Significance of Color/Markings
Question: Is there a poem/folk wisdom/myth
telling what the number of socks a horse has says
about their personality. I read this years ago,
but cannot remember exactly how it goes. I seem
to recall that four socks was very bad, somehow.
Answer: I didn't find a poem, but I found the
following information about Arabians and color,
which you might be able to use.
From THE MAJESTIC WORLD OF ARABIAN HORSES, William
Pereira, Harry Abrams, Inc., New York, NY, 1986.
"The Bedouin wanted purity in color as well
as purity in bloodline. The chestnut was considered
swift and of good character, the bay strong and
hardy, the gray (white) the mount of kings, and
the black good or bad luck. The black Arabian
was considered a sign of eternal life by some
From KNOW THE ARABIAN HORSE by Gladys Brown Edwards
"The Arabas have many terms for colors and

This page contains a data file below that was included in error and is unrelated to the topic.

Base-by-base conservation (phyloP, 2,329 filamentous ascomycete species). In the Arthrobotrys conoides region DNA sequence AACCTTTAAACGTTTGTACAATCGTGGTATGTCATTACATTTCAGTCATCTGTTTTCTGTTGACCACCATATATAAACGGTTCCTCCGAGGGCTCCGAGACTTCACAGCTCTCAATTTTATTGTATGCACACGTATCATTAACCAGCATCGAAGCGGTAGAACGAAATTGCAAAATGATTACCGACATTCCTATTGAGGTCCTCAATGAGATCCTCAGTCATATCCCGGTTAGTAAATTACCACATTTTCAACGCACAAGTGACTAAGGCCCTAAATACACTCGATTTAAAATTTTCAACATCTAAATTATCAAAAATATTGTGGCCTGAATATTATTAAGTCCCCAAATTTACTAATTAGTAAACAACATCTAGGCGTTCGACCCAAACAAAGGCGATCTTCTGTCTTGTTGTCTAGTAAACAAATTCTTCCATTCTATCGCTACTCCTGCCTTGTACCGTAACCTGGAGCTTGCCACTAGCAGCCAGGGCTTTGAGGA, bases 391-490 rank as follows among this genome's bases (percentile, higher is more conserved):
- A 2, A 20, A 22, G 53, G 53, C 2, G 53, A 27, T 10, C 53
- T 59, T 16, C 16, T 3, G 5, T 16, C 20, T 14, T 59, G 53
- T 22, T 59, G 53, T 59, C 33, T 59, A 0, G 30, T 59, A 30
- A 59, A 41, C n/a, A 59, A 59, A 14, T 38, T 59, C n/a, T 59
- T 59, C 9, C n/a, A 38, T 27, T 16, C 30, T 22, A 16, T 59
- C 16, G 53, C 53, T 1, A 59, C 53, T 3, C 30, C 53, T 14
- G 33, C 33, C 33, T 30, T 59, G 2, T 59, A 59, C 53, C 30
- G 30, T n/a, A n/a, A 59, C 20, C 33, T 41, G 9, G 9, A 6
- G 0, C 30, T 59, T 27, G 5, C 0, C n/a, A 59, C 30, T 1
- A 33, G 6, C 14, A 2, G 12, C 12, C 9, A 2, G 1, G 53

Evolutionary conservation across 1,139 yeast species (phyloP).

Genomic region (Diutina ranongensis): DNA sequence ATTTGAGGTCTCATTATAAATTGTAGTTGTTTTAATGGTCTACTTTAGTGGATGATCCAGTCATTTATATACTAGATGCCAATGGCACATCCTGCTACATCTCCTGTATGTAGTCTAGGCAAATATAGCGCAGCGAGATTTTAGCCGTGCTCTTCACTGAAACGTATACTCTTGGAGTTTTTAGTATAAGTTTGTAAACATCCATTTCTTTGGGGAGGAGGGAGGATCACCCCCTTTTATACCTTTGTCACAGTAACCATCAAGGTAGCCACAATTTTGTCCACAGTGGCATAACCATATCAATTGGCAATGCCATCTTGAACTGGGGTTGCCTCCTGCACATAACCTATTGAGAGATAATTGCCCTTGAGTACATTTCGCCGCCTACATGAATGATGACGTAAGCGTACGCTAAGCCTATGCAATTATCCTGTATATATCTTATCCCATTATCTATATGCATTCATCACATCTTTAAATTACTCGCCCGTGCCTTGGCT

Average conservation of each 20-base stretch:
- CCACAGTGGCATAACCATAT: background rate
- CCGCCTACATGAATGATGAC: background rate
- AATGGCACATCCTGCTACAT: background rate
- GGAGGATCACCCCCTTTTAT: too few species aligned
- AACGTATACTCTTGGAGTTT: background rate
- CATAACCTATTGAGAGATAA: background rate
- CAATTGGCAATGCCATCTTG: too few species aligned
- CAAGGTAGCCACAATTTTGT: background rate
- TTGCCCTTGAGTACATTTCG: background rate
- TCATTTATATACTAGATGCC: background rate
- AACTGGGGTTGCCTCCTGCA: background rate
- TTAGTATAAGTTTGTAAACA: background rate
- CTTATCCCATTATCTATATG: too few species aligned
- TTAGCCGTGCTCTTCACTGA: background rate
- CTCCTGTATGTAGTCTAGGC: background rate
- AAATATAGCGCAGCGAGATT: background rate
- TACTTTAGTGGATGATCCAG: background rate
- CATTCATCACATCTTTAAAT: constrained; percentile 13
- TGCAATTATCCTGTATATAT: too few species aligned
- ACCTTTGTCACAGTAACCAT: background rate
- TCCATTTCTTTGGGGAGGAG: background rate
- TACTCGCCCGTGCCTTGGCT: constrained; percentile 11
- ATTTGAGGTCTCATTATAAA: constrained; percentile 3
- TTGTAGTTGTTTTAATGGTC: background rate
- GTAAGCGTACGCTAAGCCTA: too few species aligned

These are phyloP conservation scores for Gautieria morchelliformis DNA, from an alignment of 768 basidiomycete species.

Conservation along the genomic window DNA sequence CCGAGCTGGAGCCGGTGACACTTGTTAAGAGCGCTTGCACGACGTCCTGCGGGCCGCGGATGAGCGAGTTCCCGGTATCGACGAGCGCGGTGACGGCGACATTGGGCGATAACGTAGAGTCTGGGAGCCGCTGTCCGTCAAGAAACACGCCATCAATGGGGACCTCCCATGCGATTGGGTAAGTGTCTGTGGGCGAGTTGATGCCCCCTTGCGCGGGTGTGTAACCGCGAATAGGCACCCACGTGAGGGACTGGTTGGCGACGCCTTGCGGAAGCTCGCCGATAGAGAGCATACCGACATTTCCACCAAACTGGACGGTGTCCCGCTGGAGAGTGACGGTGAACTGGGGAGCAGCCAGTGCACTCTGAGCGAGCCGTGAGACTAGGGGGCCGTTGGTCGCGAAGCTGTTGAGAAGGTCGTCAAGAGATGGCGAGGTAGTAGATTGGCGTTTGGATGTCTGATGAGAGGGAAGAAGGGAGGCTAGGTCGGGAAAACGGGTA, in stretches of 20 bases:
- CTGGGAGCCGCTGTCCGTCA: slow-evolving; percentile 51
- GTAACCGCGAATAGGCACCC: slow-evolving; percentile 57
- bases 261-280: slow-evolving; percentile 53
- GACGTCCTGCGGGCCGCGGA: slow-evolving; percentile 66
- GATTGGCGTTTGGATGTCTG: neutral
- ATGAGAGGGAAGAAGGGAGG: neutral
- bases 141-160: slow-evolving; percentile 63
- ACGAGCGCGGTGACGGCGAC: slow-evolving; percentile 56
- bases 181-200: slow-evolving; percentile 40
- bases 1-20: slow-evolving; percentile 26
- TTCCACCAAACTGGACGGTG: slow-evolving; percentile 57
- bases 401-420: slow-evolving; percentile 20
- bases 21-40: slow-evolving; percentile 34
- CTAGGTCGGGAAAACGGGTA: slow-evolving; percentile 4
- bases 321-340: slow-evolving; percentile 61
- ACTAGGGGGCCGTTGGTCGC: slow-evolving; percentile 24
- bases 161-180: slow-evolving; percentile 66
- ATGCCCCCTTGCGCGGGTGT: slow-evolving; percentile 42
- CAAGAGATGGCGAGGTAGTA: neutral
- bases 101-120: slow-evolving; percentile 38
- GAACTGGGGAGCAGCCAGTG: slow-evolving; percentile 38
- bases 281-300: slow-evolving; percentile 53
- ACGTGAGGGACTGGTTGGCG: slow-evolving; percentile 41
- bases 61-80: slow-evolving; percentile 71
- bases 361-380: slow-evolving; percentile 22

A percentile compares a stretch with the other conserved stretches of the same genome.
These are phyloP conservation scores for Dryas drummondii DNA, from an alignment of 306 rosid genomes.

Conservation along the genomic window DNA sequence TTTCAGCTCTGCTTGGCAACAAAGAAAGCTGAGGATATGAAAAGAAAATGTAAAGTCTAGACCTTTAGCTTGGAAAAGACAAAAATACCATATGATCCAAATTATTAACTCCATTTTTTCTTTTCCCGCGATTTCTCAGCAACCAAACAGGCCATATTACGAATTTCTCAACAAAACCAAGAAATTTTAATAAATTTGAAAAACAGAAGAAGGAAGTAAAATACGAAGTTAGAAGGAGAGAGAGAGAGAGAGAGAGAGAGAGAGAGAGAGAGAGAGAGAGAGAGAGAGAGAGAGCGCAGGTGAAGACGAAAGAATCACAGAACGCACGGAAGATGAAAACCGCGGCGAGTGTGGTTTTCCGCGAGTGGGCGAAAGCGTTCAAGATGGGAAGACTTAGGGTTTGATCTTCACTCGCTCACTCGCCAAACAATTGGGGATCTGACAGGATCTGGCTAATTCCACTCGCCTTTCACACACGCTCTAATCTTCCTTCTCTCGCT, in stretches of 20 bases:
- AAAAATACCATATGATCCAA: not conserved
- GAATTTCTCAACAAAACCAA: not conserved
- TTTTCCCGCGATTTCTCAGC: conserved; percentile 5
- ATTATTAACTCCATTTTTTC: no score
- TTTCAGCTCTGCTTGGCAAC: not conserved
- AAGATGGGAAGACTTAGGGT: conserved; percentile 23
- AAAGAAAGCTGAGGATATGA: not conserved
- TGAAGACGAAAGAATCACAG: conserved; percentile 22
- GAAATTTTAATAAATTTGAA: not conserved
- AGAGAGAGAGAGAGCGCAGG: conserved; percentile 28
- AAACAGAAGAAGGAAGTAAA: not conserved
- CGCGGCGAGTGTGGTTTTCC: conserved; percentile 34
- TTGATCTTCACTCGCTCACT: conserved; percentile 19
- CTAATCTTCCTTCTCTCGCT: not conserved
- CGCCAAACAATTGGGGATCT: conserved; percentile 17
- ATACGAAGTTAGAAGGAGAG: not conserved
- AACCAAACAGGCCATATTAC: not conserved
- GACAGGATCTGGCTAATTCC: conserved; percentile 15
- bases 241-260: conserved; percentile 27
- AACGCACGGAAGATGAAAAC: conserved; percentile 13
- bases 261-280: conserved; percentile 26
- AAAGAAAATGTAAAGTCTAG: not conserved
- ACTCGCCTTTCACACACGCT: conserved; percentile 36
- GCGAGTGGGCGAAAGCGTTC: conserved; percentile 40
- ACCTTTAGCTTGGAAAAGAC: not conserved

markings -- including some for "parti-colors"
-- and those strange markings of Hereford proportions
on the head, or up to the elbow and stifle on
the legs. Many of these names apply to spots,
especially as to their location and resulting
good and bad luck superstitions. A patch of white
on each side, in back of the girth, is called
"wings" and supposedly denotes speed.
By contrast, a horse with no white at all is called
assam behim, "deaf." It was believed
that unlucky white markings could be counteracted
by killing a lamb and letting the blood drain
over the horse's withers. The good or bad luck
determinations were occasioned by any unusual
experience that took place while a horse with
those markings was being ridden. They accordingly
differed from time to time and from tribe to tribe."